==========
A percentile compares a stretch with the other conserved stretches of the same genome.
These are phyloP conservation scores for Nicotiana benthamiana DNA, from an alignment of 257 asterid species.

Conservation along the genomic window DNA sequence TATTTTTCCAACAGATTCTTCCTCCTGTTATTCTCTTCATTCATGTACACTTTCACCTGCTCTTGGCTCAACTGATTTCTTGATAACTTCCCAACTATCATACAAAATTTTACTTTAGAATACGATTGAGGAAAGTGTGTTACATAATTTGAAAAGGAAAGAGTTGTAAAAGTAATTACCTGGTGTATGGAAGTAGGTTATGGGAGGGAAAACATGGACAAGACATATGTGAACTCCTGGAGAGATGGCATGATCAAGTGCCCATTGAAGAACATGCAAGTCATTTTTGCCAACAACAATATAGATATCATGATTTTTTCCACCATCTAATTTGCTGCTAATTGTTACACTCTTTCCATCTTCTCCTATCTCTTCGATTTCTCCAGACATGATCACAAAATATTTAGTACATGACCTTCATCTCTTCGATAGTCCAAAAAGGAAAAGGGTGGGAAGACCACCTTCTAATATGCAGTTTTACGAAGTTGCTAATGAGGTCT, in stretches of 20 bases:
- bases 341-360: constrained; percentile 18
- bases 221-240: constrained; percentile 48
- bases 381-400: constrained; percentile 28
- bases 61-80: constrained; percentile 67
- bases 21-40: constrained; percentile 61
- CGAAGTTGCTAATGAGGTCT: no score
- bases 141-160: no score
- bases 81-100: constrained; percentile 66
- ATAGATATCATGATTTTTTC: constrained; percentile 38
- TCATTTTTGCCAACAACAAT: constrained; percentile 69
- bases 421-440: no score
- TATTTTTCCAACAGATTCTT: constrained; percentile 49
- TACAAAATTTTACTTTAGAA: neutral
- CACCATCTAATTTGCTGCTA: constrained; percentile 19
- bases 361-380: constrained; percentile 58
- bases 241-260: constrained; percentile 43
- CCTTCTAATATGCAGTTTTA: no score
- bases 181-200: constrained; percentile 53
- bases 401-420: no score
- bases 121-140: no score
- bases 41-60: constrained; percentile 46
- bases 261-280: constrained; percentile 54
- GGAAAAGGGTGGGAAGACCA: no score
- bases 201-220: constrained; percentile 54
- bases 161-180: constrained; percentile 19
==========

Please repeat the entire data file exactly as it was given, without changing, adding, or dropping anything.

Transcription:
A percentile compares a stretch with the other conserved stretches of the same genome.
These are phyloP conservation scores for Nicotiana benthamiana DNA, from an alignment of 257 asterid species.

Conservation along the genomic window DNA sequence TATTTTTCCAACAGATTCTTCCTCCTGTTATTCTCTTCATTCATGTACACTTTCACCTGCTCTTGGCTCAACTGATTTCTTGATAACTTCCCAACTATCATACAAAATTTTACTTTAGAATACGATTGAGGAAAGTGTGTTACATAATTTGAAAAGGAAAGAGTTGTAAAAGTAATTACCTGGTGTATGGAAGTAGGTTATGGGAGGGAAAACATGGACAAGACATATGTGAACTCCTGGAGAGATGGCATGATCAAGTGCCCATTGAAGAACATGCAAGTCATTTTTGCCAACAACAATATAGATATCATGATTTTTTCCACCATCTAATTTGCTGCTAATTGTTACACTCTTTCCATCTTCTCCTATCTCTTCGATTTCTCCAGACATGATCACAAAATATTTAGTACATGACCTTCATCTCTTCGATAGTCCAAAAAGGAAAAGGGTGGGAAGACCACCTTCTAATATGCAGTTTTACGAAGTTGCTAATGAGGTCT, in stretches of 20 bases:
- bases 341-360: constrained; percentile 18
- bases 221-240: constrained; percentile 48
- bases 381-400: constrained; percentile 28
- bases 61-80: constrained; percentile 67
- bases 21-40: constrained; percentile 61
- CGAAGTTGCTAATGAGGTCT: no score
- bases 141-160: no score
- bases 81-100: constrained; percentile 66
- ATAGATATCATGATTTTTTC: constrained; percentile 38
- TCATTTTTGCCAACAACAAT: constrained; percentile 69
- bases 421-440: no score
- TATTTTTCCAACAGATTCTT: constrained; percentile 49
- TACAAAATTTTACTTTAGAA: neutral
- CACCATCTAATTTGCTGCTA: constrained; percentile 19
- bases 361-380: constrained; percentile 58
- bases 241-260: constrained; percentile 43
- CCTTCTAATATGCAGTTTTA: no score
- bases 181-200: constrained; percentile 53
- bases 401-420: no score
- bases 121-140: no score
- bases 41-60: constrained; percentile 46
- bases 261-280: constrained; percentile 54
- GGAAAAGGGTGGGAAGACCA: no score
- bases 201-220: constrained; percentile 54
- bases 161-180: constrained; percentile 19